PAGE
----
Burgess baby pool malfunction in Menlo Park: probe ongoing; similar incident occurred in 2006

City also delayed announcement in 2006 case

The Menlo Park investigation continues into a chlorination malfunction at the Burgess baby pool that put two children in the hospital.

The 2-year-old and 3-year-old sisters are now recovering at home, but questions regarding the city's delay in releasing information about the incident and the potential liability of the aquatic facility's public-private partnership remain unanswered.

A similar incident at the pool occurred in 2006 (details below).

Slow disclosure

Menlo Park recreation services manager Katrina Whiteaker said the pool's operators informed the city of the accident on Aug. 10. However, information wasn't released to the public until eight days later.

"In hindsight I see how we could have posted a more explicit announcement," Ms. Whiteaker said, "But at the time our first priority was seeing that the family was OK, making sure that the environment was safe, and getting the experts on site to start investigating."

She added that city staff thought it better to wait until facts were available rather than falsely alarming the community with speculation.

Tim Sheeper, executive director of Menlo Swim and Sport, which operates the public facility, said the city inspects the pools every week and was notified immediately about the accident.

"There is full transparency," he wrote in an e-mail to the Almanac. "Detailed information was needed from the experts, all the experts, before information was released to the public."

The original design company representative had to fly out to inspect the site, he said, and the city and Menlo Swim and Sport are working together to fix the problem.

2006 incident

The Aug. 10 accidental exposure sounds like deja vu. Four years ago, eight children using the children's pool experienced burning eyes and throats, shortness of breath, and violent coughing -- all symptoms of low-level chlorine exposure, according to the American Association of Poison Control. Paramedics took one to the hospital.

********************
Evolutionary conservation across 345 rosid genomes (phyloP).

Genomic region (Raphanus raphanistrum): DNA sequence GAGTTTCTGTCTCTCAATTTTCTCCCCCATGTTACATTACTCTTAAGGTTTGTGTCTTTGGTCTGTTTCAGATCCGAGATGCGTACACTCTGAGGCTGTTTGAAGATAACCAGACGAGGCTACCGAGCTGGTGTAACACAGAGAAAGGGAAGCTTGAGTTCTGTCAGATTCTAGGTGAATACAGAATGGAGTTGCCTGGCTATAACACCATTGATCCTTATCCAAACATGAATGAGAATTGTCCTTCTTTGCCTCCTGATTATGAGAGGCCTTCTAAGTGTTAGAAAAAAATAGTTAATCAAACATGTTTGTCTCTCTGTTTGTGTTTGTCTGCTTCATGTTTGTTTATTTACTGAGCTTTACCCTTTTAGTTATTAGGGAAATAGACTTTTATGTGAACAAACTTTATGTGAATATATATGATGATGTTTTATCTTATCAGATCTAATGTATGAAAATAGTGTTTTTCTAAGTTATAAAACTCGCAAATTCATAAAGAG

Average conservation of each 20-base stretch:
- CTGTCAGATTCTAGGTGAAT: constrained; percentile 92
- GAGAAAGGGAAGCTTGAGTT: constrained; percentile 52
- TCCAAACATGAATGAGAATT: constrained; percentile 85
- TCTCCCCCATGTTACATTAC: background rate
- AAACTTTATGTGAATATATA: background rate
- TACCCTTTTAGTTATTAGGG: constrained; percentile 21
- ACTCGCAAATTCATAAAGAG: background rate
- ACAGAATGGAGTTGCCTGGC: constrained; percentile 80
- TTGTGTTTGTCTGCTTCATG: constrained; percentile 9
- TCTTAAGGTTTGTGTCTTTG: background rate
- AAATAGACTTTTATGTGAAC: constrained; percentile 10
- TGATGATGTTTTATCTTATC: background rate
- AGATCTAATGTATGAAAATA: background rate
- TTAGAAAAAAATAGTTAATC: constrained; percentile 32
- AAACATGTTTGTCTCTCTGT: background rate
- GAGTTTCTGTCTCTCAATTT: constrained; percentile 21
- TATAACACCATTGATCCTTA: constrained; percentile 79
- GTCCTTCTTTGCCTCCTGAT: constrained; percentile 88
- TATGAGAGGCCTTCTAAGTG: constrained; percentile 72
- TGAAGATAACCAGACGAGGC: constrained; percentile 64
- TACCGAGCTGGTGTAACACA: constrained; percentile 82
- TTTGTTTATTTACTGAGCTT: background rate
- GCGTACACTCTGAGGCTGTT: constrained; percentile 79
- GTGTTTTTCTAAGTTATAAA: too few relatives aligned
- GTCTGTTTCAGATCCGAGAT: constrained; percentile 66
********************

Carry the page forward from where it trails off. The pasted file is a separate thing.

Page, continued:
The city waited six days before informing the public in 2006.

That incident resulted from an accidental shutdown and restart of the pool's circulation pump, according to Mr. Sheeper. He told the Almanac that a contractor later added two mechanical safeguards to prevent a recurrence.

The poison control association collected reports of 3,451 chlorine swimming pool exposures during the past eight years across the United States, nearly half for children under the age of 19 and requiring medical treatment.

Team Sheeper's rent-free contract with the city ends next May. The city council will consider putting the contract out for bid at its Aug. 24 meeting.

Although some residents speculated that both incidents might be the result of sabotage aimed at shifting control of the facility to a union-backed company, police spokesperson Nicole Acker said the police are not investigating that possibility.

Asked whether the accident could affect his chances of winning the new contract, Mr. Sheeper said, "Only time will tell, but my focus has been on ensuring we get to the root of the problem and make sure that it never happens again to us or any other operator that is responsible for community safety at Burgess Pools."

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Like this comment
Posted by Swimmer
a resident of Menlo Park: Central Menlo Park
on Aug 20, 2010 at 6:05 pm

It is important to note that the 2006 incident was a false alarm. A mother thought she smelled chlorine and called 911. She then forced her child to drink large amounts of water which resulted in the child vomitting. This same mother insisted that her child be taken to the hospital. The symptoms listed for 8 children above obviously weren't severe enough for the 8 to go to the hospital. Upon examination at the hospital it was discovered that no chlorine exposure had occured but that the chlorine smell that upset the mother could have come from the circulation pump.
It was a non incident.

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